The high costs of ductless air conditioners can sometimes scare consumers away, but rebates and tax incentives are often available as they are energy-efficient systems. Plus, the initial costs are likely to be recouped before too long since ductless air conditioners, which have SEER ratings up to 26, are one of the most efficient and cost-saving air conditioning systems available. Ductless air conditioners use up to 30% – 50% less energy than central air systems so their overall operational costs are lower. Maintenance costs for ductless systems also tend to be lower than that for other systems, and with proper care and maintenance a ductless system should last for over 20 years.
Is a Ductless Air Conditioning System the Best Choice for Your Climate?
Ductless systems are a great option for most climates as they can provide individual heating and cooling effectively and efficiently. However, for those regions that reach extremely high temperatures and humidity levels in the summer, a ductless air conditioner may have difficulty cooling your home on some of those hotter days. Also, ductless systems are not as good as central air systems at removing moisture from the air so for those who live in a very humid climate, a ducted system may be a better option.
What Is the Difference Between a Ductless System and Other Types of Systems?
Ductless air conditioners resemble window units in that each are designed to cool one room. The similarity pretty much ends there as ductless systems are much more efficient than window units, don’t block the sunlight by taking up space in a window, and don’t pose a security risk as window units can easily be removed. Window units are still the cheapest and easiest air conditioners to install, though.
Compared to ducted air conditioning systems, such as split and packaged AC units, ductless systems work in a similar way to cool the home with the use of a compressor, evaporator coil, condensing coil, refrigerant, and blower. However, the cool air is delivered directly into each room through separate air handler units installed on the walls of each room instead of the cooled air reaching the room through a network of ducts. Not having ducts makes for much easier installation and maintenance for ductless systems, as well as improved efficiency and less dust in the air as there are no ducts on which it can collect.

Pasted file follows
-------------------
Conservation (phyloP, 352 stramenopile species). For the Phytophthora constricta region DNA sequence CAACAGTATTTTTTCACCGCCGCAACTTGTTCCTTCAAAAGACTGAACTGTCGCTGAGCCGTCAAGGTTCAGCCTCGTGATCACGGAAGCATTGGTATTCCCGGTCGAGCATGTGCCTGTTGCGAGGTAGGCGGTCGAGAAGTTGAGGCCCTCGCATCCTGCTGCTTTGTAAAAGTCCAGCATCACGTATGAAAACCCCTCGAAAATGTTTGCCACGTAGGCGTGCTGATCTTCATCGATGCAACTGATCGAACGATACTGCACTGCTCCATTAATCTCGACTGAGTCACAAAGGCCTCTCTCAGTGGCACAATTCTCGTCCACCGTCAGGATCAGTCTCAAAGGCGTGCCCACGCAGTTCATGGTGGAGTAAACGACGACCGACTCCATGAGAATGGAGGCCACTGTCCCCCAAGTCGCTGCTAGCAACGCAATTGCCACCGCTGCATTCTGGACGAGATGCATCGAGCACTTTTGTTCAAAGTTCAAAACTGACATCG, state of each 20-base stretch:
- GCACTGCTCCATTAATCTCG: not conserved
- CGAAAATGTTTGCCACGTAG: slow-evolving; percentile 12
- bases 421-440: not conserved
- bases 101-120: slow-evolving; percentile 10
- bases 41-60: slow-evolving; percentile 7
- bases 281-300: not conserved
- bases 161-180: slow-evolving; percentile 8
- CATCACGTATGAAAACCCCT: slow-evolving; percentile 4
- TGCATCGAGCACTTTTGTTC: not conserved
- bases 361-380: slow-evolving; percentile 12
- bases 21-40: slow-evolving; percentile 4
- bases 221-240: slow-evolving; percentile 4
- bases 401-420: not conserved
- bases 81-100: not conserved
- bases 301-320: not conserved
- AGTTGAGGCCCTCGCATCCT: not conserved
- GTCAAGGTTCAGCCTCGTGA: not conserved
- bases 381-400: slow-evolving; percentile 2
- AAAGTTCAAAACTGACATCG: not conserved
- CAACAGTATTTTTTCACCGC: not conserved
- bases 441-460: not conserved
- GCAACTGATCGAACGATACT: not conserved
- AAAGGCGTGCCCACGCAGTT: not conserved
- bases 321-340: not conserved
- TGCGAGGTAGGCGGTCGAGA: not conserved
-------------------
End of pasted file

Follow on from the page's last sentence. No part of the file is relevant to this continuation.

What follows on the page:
Ductless systems come with a hand-held remote that controls just that one individual unit. With the remote, you can turn the AC system off and on, choose heat or cool, set the thermostat, and control the air speed. If you have multiple units in your home, then a programmable thermostat will allow you to pre-program your desired temperature settings and start/end times for all of the connected units.
Naturally, with the internet of things (IOT), there are smart thermostats available for ductless systems as well that can preheat or precool your home before you get home, monitor the temperature of your home, even while you’re away, adjust the temperature according to weather systems, and work with other applications for multiple features and benefits.
Ductless air conditioning systems are a great alternative to the ducted options and with their temperature variability control and energy-efficiency, they are an excellent choice for many consumers. However, your AC contractor may still advise you to get a ducted system if you already have ducts installed, are concerned with controlling the humidity, or want better air flow throughout your home, which a network of ducts help provide.